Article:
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Monday, January 10, 2011

Right and wrong

I found myself doing something atypical for a Saturday night - watching the news. I also found myself wondering about what's happening in our world, in our country, on the corner. I thought about that William Butler Yeats poem that I had to read back in high school, "The Second Coming." The poem was published at the close of World War I, and its striking, graphic and violent apocalyptic imagery grips most readers who encounter it. Yeats' intention in writing this poem was not to provide a sense of peace and an "all is well" calm. There is a chaos, a twitchiness in this poem that borders on hopelessness at the state a world that can no longer be navigated by reason as it explodes into violence. In this realm, "the best lack all conviction, while the worst are full of passionate intensity."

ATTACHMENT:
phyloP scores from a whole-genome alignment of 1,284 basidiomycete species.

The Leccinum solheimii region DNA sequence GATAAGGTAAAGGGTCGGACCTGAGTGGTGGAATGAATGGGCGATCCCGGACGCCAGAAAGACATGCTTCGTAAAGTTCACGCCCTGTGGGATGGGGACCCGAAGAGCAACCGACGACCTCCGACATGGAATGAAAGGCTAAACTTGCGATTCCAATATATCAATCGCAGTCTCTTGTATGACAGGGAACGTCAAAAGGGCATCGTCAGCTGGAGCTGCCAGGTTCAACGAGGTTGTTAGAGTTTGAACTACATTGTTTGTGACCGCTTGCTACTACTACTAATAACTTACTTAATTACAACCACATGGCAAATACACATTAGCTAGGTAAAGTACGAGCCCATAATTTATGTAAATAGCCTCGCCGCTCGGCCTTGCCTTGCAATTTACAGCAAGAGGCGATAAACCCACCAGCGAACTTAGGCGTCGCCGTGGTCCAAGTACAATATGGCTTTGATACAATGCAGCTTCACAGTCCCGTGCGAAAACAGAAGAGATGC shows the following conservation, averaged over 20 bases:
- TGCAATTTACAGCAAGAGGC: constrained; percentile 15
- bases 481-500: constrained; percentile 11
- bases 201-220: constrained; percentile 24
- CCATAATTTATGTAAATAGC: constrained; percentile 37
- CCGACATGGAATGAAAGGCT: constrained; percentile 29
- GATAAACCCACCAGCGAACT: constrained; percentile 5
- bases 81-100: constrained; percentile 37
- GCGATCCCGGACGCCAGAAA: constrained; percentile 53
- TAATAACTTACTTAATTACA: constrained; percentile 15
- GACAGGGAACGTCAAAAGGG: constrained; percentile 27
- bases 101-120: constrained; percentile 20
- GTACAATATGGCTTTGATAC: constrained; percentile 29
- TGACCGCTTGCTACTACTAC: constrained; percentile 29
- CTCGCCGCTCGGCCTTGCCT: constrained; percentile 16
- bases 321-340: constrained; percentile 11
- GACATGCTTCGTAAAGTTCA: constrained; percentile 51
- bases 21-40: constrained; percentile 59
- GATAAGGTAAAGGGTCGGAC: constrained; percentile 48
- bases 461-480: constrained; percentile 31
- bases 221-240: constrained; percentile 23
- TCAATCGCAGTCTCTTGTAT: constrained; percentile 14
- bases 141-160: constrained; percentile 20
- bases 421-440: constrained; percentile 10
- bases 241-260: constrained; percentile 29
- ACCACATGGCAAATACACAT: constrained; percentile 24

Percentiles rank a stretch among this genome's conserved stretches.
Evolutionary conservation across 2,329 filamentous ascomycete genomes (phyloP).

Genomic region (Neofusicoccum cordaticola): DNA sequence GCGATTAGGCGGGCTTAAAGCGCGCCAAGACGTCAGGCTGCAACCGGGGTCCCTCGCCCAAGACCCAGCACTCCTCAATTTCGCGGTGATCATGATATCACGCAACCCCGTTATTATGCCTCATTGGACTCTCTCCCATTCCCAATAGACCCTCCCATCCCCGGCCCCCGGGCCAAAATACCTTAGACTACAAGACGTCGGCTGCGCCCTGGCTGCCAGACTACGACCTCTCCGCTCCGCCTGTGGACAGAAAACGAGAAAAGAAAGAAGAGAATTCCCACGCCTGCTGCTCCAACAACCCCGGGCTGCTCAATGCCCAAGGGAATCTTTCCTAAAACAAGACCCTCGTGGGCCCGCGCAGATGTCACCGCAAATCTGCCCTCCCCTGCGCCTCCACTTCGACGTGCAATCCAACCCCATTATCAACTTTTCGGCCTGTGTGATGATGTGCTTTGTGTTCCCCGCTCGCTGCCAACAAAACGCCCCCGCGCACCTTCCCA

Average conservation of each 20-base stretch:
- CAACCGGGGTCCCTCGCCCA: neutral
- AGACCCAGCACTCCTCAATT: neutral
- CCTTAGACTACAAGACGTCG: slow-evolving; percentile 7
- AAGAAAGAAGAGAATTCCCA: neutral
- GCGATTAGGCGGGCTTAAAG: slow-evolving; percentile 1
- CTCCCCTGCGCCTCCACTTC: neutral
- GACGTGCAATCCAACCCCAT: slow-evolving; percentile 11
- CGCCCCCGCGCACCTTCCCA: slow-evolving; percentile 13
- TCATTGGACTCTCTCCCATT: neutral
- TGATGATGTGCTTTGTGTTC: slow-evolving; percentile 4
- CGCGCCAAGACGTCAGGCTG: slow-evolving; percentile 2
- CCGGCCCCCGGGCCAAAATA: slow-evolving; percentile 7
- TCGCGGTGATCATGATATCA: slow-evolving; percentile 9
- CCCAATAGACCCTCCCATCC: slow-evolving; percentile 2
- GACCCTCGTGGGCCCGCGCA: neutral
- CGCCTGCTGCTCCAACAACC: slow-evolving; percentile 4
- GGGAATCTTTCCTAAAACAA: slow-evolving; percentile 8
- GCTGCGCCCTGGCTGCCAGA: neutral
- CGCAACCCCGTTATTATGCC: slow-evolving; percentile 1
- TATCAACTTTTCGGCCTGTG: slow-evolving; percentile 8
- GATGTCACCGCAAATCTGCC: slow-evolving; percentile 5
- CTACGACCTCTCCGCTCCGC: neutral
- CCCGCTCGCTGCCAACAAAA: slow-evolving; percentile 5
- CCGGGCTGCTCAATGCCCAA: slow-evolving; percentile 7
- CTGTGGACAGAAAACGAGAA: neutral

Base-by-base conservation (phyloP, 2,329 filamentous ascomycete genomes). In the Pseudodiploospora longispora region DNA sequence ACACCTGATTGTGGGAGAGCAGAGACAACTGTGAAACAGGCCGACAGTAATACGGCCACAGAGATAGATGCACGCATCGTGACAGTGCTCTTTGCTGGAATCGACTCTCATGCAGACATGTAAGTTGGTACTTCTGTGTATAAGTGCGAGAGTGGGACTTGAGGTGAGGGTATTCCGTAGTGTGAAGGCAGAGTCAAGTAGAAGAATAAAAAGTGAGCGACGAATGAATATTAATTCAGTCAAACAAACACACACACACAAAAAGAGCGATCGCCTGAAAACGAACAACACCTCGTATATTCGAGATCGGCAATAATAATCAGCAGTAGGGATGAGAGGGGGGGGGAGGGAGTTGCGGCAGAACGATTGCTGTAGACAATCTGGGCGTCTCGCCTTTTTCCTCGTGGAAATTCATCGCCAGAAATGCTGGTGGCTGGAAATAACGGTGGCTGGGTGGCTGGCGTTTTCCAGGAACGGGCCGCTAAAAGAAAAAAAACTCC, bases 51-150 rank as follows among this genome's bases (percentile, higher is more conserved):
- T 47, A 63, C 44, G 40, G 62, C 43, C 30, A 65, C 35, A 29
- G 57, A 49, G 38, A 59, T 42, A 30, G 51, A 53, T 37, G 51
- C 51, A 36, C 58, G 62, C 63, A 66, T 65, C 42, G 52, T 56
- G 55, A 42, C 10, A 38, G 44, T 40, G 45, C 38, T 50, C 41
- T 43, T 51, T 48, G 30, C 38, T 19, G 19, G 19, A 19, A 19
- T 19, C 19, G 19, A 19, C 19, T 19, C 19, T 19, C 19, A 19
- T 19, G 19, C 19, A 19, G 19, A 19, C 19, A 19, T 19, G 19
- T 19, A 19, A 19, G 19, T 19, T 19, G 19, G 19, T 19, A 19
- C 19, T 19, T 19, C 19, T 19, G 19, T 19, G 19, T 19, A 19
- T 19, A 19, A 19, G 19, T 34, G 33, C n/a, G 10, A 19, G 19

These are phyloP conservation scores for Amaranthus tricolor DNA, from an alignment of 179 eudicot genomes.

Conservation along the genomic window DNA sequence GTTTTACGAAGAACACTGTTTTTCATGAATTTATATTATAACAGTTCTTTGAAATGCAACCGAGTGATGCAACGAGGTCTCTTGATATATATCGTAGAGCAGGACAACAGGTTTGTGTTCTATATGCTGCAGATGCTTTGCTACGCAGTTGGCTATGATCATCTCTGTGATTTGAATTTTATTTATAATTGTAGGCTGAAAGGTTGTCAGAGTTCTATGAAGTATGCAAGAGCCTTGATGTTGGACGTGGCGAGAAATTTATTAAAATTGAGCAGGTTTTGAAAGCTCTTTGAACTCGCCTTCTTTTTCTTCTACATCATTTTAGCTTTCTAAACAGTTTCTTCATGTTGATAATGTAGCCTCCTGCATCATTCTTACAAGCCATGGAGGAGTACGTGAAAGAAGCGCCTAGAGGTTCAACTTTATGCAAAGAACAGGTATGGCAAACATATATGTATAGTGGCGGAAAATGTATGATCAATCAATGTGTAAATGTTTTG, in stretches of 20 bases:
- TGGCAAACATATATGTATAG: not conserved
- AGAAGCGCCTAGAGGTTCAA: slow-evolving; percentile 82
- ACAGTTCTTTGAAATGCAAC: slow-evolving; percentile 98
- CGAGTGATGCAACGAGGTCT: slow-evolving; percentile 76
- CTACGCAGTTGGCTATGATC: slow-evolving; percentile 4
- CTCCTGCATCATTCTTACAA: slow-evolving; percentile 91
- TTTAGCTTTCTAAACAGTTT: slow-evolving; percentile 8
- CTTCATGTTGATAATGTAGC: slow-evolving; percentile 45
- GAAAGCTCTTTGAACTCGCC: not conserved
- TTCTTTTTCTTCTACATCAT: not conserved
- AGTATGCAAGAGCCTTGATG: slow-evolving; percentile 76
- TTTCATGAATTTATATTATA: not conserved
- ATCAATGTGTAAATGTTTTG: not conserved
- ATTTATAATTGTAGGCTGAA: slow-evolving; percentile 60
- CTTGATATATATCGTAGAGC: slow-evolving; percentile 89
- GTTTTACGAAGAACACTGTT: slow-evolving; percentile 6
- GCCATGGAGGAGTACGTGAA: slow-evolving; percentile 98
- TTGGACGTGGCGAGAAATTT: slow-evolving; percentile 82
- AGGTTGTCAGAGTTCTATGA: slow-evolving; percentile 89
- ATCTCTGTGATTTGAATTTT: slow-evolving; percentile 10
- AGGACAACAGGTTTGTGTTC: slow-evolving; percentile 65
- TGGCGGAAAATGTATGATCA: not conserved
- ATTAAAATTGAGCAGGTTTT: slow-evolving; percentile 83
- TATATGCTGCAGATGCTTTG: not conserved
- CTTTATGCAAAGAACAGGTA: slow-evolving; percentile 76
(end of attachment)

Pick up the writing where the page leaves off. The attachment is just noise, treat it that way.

We saw the "worst" in a supermarket parking lot in Tuscon, Arizona on Saturday, and by tomorrow morning, odds are that someone else will experience the "worst" in an unalterable way. For Yeats, there is no comfort, and there is no way to make sense of it all. How do you reason with a madman with a gun who is convinced of the rightness of his cause?  How do you agree to disagree when to disagree carries the threat of violence and death?

I'm just saying.

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